Oct. 16, Dictionary Day: Do we still need them?

dictionaryWritten by Claire Wagner, university news and communications

If something is bad or wicked, is it inferior or despicable? Or is it good or cool?

How does a dictionary keep up with alternative meanings?

“Language changes from the bottom up,” said cris cheek, professor of English at Miami University. “People do what they need to do to communicate effectively.” 

New meanings are applied to words; words come in and out of fashion and there are words that have trouble surviving. Also, observes cheek, “Niche communities' jargons become part of everyone's vocabulary.”

Hence, the annual additions to official dictionaries.

“The English language is like a sponge,” says cheek, who is also a poet and interdisciplinary performance writer whose works have been commissioned and shown internationally. “Language is always changing all the time. All languages.”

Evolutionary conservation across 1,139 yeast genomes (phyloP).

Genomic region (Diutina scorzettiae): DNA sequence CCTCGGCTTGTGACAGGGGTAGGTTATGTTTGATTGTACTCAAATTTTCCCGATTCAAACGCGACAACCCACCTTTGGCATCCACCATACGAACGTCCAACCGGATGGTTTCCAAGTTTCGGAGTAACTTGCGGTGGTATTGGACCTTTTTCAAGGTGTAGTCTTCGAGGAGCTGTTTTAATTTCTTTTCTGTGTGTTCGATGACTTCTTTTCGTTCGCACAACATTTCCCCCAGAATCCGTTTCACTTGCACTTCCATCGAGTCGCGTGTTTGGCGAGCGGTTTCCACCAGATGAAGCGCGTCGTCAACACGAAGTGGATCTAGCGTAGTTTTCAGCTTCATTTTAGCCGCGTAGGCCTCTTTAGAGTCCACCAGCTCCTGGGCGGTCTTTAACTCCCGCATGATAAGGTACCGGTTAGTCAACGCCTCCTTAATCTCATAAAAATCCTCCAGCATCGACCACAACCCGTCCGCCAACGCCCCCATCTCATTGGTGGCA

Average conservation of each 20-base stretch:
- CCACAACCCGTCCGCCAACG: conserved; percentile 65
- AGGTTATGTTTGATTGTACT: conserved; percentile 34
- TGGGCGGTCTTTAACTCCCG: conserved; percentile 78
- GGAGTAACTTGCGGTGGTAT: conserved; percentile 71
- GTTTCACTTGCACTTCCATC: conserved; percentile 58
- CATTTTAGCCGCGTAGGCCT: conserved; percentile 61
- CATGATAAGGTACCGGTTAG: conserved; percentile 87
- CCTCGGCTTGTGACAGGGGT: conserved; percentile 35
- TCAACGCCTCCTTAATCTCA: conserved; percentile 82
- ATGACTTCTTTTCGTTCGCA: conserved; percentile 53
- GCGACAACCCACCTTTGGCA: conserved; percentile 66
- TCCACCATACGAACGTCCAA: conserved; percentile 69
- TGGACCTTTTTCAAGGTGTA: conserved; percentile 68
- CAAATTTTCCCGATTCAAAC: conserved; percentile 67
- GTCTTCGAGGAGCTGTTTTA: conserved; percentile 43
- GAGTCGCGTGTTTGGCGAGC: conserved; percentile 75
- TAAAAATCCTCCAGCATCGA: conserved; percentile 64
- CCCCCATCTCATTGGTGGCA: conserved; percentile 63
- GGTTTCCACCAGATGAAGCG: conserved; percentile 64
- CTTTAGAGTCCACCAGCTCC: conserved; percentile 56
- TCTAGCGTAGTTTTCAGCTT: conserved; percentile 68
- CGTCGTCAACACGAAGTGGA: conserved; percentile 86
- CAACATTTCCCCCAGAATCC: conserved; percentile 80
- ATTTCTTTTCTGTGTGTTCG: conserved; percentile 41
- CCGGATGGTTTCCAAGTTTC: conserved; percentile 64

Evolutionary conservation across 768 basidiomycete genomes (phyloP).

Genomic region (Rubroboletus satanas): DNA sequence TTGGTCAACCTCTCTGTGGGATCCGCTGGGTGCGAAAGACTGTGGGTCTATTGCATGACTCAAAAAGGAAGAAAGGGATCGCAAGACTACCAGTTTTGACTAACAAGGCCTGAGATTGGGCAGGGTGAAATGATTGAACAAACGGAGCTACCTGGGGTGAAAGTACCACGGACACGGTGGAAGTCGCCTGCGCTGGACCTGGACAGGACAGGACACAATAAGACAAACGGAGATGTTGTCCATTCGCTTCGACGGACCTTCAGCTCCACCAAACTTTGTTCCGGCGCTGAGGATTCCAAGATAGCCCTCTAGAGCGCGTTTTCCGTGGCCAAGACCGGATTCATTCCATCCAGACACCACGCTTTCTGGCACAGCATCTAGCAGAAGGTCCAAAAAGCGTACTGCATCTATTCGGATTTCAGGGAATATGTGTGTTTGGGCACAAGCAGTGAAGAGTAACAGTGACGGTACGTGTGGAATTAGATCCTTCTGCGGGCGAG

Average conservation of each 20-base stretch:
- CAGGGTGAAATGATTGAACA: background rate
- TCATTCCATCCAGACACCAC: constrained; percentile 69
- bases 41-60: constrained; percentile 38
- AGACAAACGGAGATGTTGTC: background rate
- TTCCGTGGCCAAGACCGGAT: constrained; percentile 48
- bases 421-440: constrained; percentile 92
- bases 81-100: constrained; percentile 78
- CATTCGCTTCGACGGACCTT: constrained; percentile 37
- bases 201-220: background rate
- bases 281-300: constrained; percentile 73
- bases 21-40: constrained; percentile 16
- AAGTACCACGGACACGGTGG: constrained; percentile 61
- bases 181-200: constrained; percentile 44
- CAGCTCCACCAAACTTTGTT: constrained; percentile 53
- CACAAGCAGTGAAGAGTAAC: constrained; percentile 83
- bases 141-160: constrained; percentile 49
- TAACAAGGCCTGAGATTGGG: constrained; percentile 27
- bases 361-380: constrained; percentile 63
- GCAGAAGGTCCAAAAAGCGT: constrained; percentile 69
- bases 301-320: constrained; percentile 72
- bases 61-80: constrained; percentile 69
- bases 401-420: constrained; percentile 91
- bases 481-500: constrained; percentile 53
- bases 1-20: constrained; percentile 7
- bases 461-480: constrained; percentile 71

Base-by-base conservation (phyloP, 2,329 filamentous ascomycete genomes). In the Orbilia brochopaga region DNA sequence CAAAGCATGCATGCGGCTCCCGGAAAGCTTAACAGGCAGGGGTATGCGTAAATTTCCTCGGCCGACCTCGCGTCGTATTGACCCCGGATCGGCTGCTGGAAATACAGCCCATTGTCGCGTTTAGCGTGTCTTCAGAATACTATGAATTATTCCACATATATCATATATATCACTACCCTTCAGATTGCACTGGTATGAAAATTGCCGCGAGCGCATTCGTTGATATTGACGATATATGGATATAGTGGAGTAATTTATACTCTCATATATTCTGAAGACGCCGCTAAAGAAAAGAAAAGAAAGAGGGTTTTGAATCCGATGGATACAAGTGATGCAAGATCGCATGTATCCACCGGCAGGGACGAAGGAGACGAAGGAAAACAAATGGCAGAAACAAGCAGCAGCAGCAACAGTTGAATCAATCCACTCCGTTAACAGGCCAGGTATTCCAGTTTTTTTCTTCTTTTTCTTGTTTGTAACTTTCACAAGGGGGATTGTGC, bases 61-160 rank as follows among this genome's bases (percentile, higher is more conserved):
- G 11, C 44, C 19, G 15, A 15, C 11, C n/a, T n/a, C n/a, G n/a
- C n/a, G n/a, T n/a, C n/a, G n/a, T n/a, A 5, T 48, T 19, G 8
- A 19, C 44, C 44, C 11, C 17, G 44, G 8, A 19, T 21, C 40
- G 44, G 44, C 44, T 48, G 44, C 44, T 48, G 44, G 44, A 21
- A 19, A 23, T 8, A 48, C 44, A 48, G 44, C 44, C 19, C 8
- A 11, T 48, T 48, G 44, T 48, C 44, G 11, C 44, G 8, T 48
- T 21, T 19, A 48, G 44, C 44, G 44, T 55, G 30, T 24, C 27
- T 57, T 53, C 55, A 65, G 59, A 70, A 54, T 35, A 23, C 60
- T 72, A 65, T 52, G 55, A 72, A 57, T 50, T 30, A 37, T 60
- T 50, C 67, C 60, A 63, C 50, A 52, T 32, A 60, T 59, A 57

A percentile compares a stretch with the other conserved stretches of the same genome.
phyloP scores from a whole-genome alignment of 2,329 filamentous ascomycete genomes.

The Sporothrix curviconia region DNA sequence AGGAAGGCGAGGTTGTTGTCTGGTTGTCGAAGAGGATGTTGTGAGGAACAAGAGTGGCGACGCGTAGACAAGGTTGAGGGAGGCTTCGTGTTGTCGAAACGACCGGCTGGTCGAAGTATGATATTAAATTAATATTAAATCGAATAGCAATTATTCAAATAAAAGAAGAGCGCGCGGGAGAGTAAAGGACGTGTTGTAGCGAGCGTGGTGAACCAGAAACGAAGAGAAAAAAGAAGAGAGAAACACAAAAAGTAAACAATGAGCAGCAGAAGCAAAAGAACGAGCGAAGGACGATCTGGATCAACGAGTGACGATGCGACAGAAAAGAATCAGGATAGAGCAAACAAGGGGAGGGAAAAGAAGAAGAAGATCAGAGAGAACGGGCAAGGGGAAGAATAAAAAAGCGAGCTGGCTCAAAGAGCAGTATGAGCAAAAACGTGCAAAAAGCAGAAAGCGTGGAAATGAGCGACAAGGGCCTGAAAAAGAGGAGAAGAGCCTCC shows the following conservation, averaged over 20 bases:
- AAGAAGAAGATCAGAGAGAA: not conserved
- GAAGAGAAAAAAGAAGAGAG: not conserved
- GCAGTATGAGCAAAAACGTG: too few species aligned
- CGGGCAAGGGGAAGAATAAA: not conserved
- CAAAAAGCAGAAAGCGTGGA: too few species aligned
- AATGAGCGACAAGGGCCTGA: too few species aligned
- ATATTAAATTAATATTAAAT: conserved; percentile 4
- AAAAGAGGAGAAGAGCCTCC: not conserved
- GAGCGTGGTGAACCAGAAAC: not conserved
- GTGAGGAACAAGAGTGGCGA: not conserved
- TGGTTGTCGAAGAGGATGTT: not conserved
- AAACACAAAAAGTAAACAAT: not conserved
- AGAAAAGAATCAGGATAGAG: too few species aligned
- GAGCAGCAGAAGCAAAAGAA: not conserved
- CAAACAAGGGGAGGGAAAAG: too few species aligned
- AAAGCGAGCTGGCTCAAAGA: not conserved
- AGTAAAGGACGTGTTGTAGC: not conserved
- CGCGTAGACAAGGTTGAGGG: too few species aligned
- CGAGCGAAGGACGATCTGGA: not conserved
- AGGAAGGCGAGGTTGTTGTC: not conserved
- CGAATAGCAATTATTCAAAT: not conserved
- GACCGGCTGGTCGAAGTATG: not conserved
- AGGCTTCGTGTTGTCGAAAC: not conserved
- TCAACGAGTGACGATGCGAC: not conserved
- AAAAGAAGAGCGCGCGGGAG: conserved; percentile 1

There are thousands of new words brought into usage in various languages every year. “The really big swell of that is around technology and through global English. Since the vast majority of us are online, certainly since Web 2.0, starting about 2004, English — if it wasn't before — is one of the global handfuls of languages. So many tech companies, like Google and Amazon, are operating around the world through the English language.”

dict-dayWe learn words from so many sources, making English “such a messy language.” With abbreviations, acronyms and variant spellings of words penetrating daily discourse, it is inevitable that standards remain flexible and contestable, cheek believes.

And so, yes, he says we still need dictionaries, even if we use them on our smart phones.